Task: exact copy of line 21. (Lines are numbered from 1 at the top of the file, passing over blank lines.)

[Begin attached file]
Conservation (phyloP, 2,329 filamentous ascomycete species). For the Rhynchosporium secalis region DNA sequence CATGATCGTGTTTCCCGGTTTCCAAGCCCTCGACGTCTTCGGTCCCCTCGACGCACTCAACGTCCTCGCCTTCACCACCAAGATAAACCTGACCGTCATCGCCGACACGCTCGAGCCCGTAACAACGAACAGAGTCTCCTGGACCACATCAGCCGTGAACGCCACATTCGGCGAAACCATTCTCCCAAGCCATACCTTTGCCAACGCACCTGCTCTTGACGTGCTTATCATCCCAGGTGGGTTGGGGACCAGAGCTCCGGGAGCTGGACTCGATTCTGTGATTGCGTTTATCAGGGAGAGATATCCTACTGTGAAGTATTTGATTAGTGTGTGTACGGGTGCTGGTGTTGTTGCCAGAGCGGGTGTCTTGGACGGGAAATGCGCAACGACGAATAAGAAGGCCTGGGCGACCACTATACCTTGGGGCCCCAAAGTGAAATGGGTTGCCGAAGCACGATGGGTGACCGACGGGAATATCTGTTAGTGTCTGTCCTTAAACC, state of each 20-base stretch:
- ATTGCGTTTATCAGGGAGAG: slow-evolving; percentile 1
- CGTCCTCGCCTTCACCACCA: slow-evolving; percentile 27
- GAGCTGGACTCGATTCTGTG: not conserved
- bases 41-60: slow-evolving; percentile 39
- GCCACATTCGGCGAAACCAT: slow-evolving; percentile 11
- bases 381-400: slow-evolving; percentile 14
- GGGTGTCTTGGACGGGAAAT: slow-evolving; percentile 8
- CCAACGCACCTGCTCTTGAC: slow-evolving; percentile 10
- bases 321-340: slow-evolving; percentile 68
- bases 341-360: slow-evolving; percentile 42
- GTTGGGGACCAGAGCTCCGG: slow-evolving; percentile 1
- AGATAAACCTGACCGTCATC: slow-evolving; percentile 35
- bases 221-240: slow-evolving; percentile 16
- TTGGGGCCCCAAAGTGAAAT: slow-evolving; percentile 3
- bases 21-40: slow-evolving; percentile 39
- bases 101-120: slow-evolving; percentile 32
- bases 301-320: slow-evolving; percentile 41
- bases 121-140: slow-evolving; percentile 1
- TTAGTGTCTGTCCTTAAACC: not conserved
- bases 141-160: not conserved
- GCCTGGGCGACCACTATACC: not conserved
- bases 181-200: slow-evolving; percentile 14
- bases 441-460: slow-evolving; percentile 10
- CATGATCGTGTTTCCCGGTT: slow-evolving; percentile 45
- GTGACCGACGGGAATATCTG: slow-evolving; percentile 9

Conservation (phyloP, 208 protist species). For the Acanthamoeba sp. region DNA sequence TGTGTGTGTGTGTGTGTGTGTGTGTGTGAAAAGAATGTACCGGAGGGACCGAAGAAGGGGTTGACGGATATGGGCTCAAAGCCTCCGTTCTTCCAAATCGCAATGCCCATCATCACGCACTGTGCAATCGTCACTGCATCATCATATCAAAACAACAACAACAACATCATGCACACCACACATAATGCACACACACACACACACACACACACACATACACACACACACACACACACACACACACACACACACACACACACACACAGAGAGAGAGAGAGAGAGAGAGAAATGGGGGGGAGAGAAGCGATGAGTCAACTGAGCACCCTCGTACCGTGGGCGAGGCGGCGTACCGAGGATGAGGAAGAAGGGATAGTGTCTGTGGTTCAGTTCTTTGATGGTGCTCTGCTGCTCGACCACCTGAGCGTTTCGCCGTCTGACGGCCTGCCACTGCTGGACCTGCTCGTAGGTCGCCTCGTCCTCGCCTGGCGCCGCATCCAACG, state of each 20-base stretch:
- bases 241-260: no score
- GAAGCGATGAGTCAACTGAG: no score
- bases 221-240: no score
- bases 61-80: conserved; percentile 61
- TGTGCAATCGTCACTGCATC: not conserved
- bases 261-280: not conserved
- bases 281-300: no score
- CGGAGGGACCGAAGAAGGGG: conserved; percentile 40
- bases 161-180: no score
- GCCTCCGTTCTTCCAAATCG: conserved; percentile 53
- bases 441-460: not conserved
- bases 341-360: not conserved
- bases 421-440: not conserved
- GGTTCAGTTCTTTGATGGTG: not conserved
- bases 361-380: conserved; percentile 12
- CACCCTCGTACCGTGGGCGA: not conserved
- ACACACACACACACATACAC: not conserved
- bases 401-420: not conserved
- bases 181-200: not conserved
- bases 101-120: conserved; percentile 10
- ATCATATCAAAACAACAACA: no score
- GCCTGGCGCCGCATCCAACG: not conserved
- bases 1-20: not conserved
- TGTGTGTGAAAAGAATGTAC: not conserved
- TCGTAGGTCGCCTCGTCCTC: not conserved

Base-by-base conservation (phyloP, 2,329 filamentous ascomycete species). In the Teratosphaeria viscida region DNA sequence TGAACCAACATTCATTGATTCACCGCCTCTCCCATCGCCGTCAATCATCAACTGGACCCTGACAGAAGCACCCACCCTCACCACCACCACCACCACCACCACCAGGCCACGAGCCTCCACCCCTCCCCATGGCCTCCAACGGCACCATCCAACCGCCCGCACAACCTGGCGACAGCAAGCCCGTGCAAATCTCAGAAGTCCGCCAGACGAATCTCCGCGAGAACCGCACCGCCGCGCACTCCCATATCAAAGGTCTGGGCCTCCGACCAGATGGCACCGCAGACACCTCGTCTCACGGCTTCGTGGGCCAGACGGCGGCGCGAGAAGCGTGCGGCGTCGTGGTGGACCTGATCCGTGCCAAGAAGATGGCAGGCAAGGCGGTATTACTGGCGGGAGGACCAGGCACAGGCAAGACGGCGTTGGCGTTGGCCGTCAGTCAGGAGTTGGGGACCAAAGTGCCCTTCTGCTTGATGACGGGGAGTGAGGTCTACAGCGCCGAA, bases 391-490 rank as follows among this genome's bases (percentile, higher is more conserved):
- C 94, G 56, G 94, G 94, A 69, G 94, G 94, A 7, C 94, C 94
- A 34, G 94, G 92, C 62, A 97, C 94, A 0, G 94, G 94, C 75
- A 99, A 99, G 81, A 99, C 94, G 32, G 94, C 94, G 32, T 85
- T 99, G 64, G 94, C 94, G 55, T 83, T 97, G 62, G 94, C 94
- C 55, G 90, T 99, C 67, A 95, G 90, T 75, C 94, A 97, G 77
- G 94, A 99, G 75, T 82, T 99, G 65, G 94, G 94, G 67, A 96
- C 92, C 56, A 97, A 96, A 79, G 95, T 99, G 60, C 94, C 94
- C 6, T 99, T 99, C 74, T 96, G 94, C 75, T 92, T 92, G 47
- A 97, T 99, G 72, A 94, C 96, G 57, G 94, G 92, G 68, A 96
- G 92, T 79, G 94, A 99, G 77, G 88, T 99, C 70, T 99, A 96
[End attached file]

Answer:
- bases 141-160: not conserved